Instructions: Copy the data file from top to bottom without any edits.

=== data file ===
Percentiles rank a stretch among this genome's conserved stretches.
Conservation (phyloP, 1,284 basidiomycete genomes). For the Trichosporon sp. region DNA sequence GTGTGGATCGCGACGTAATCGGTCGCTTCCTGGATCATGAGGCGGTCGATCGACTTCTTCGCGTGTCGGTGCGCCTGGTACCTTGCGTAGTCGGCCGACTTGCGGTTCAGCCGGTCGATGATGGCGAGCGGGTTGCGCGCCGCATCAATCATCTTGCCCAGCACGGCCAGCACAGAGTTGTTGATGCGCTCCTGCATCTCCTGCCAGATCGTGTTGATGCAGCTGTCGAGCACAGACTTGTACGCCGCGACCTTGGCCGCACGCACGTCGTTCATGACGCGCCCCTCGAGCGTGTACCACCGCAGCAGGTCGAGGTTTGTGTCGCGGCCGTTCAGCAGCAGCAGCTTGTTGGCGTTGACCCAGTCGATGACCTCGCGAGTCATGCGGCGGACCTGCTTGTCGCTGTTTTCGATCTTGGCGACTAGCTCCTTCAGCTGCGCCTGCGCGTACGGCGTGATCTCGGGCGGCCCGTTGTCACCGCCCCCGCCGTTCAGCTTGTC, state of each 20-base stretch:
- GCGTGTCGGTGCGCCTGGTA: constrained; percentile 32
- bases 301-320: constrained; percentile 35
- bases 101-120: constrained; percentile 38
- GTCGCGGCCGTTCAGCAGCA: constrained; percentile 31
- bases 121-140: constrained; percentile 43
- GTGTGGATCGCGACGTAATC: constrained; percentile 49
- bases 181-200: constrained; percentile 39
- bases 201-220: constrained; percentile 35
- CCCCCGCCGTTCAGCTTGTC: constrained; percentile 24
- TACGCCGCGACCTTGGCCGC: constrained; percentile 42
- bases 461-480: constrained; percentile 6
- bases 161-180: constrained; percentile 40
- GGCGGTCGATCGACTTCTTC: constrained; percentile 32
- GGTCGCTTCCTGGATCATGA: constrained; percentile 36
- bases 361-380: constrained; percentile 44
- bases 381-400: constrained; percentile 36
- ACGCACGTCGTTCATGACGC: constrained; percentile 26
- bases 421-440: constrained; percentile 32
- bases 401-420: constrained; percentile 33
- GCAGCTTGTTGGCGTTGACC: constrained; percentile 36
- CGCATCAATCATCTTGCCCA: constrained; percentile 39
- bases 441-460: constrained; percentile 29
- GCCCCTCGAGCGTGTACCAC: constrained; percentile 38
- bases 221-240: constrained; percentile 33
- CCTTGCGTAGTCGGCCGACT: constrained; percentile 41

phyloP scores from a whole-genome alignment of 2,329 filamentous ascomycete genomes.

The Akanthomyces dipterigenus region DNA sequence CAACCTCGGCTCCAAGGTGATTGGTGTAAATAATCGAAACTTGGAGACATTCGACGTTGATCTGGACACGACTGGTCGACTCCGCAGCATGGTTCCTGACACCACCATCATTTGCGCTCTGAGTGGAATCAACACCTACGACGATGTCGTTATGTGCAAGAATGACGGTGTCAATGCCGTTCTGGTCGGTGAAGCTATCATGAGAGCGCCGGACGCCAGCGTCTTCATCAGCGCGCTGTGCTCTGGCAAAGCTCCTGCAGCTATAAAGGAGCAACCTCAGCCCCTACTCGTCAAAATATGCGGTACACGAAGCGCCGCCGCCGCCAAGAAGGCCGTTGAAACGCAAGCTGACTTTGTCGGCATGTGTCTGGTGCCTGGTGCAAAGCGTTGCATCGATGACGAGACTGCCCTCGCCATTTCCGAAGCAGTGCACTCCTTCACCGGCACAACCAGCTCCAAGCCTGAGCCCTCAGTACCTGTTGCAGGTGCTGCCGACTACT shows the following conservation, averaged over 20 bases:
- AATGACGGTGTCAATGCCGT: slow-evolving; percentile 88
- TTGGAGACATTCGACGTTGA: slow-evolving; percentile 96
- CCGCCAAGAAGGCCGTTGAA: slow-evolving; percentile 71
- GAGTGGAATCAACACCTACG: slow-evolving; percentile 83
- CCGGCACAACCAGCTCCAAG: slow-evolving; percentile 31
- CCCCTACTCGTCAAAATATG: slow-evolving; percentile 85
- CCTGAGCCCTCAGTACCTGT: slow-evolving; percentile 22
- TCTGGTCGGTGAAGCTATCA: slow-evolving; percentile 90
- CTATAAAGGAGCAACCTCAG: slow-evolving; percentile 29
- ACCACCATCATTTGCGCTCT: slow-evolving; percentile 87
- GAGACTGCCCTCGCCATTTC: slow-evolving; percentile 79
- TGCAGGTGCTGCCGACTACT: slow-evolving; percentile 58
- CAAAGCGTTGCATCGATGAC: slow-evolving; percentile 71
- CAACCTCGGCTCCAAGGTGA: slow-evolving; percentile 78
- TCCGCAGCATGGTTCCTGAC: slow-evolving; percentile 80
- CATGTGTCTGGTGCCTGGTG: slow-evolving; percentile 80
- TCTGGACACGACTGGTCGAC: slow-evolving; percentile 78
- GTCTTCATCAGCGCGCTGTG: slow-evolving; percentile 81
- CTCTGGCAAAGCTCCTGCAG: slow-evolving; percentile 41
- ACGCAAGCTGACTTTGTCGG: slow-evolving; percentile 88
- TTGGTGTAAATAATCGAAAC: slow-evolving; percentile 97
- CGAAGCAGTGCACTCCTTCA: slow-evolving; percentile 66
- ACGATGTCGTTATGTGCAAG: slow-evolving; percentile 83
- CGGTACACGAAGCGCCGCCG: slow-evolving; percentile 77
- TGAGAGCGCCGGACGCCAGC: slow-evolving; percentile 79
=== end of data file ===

Percentiles rank a stretch among this genome's conserved stretches.
Conservation (phyloP, 1,284 basidiomycete genomes). For the Trichosporon sp. region DNA sequence GTGTGGATCGCGACGTAATCGGTCGCTTCCTGGATCATGAGGCGGTCGATCGACTTCTTCGCGTGTCGGTGCGCCTGGTACCTTGCGTAGTCGGCCGACTTGCGGTTCAGCCGGTCGATGATGGCGAGCGGGTTGCGCGCCGCATCAATCATCTTGCCCAGCACGGCCAGCACAGAGTTGTTGATGCGCTCCTGCATCTCCTGCCAGATCGTGTTGATGCAGCTGTCGAGCACAGACTTGTACGCCGCGACCTTGGCCGCACGCACGTCGTTCATGACGCGCCCCTCGAGCGTGTACCACCGCAGCAGGTCGAGGTTTGTGTCGCGGCCGTTCAGCAGCAGCAGCTTGTTGGCGTTGACCCAGTCGATGACCTCGCGAGTCATGCGGCGGACCTGCTTGTCGCTGTTTTCGATCTTGGCGACTAGCTCCTTCAGCTGCGCCTGCGCGTACGGCGTGATCTCGGGCGGCCCGTTGTCACCGCCCCCGCCGTTCAGCTTGTC, state of each 20-base stretch:
- GCGTGTCGGTGCGCCTGGTA: constrained; percentile 32
- bases 301-320: constrained; percentile 35
- bases 101-120: constrained; percentile 38
- GTCGCGGCCGTTCAGCAGCA: constrained; percentile 31
- bases 121-140: constrained; percentile 43
- GTGTGGATCGCGACGTAATC: constrained; percentile 49
- bases 181-200: constrained; percentile 39
- bases 201-220: constrained; percentile 35
- CCCCCGCCGTTCAGCTTGTC: constrained; percentile 24
- TACGCCGCGACCTTGGCCGC: constrained; percentile 42
- bases 461-480: constrained; percentile 6
- bases 161-180: constrained; percentile 40
- GGCGGTCGATCGACTTCTTC: constrained; percentile 32
- GGTCGCTTCCTGGATCATGA: constrained; percentile 36
- bases 361-380: constrained; percentile 44
- bases 381-400: constrained; percentile 36
- ACGCACGTCGTTCATGACGC: constrained; percentile 26
- bases 421-440: constrained; percentile 32
- bases 401-420: constrained; percentile 33
- GCAGCTTGTTGGCGTTGACC: constrained; percentile 36
- CGCATCAATCATCTTGCCCA: constrained; percentile 39
- bases 441-460: constrained; percentile 29
- GCCCCTCGAGCGTGTACCAC: constrained; percentile 38
- bases 221-240: constrained; percentile 33
- CCTTGCGTAGTCGGCCGACT: constrained; percentile 41

phyloP scores from a whole-genome alignment of 2,329 filamentous ascomycete genomes.

The Akanthomyces dipterigenus region DNA sequence CAACCTCGGCTCCAAGGTGATTGGTGTAAATAATCGAAACTTGGAGACATTCGACGTTGATCTGGACACGACTGGTCGACTCCGCAGCATGGTTCCTGACACCACCATCATTTGCGCTCTGAGTGGAATCAACACCTACGACGATGTCGTTATGTGCAAGAATGACGGTGTCAATGCCGTTCTGGTCGGTGAAGCTATCATGAGAGCGCCGGACGCCAGCGTCTTCATCAGCGCGCTGTGCTCTGGCAAAGCTCCTGCAGCTATAAAGGAGCAACCTCAGCCCCTACTCGTCAAAATATGCGGTACACGAAGCGCCGCCGCCGCCAAGAAGGCCGTTGAAACGCAAGCTGACTTTGTCGGCATGTGTCTGGTGCCTGGTGCAAAGCGTTGCATCGATGACGAGACTGCCCTCGCCATTTCCGAAGCAGTGCACTCCTTCACCGGCACAACCAGCTCCAAGCCTGAGCCCTCAGTACCTGTTGCAGGTGCTGCCGACTACT shows the following conservation, averaged over 20 bases:
- AATGACGGTGTCAATGCCGT: slow-evolving; percentile 88
- TTGGAGACATTCGACGTTGA: slow-evolving; percentile 96
- CCGCCAAGAAGGCCGTTGAA: slow-evolving; percentile 71
- GAGTGGAATCAACACCTACG: slow-evolving; percentile 83
- CCGGCACAACCAGCTCCAAG: slow-evolving; percentile 31
- CCCCTACTCGTCAAAATATG: slow-evolving; percentile 85
- CCTGAGCCCTCAGTACCTGT: slow-evolving; percentile 22
- TCTGGTCGGTGAAGCTATCA: slow-evolving; percentile 90
- CTATAAAGGAGCAACCTCAG: slow-evolving; percentile 29
- ACCACCATCATTTGCGCTCT: slow-evolving; percentile 87
- GAGACTGCCCTCGCCATTTC: slow-evolving; percentile 79
- TGCAGGTGCTGCCGACTACT: slow-evolving; percentile 58
- CAAAGCGTTGCATCGATGAC: slow-evolving; percentile 71
- CAACCTCGGCTCCAAGGTGA: slow-evolving; percentile 78
- TCCGCAGCATGGTTCCTGAC: slow-evolving; percentile 80
- CATGTGTCTGGTGCCTGGTG: slow-evolving; percentile 80
- TCTGGACACGACTGGTCGAC: slow-evolving; percentile 78
- GTCTTCATCAGCGCGCTGTG: slow-evolving; percentile 81
- CTCTGGCAAAGCTCCTGCAG: slow-evolving; percentile 41
- ACGCAAGCTGACTTTGTCGG: slow-evolving; percentile 88
- TTGGTGTAAATAATCGAAAC: slow-evolving; percentile 97
- CGAAGCAGTGCACTCCTTCA: slow-evolving; percentile 66
- ACGATGTCGTTATGTGCAAG: slow-evolving; percentile 83
- CGGTACACGAAGCGCCGCCG: slow-evolving; percentile 77
- TGAGAGCGCCGGACGCCAGC: slow-evolving; percentile 79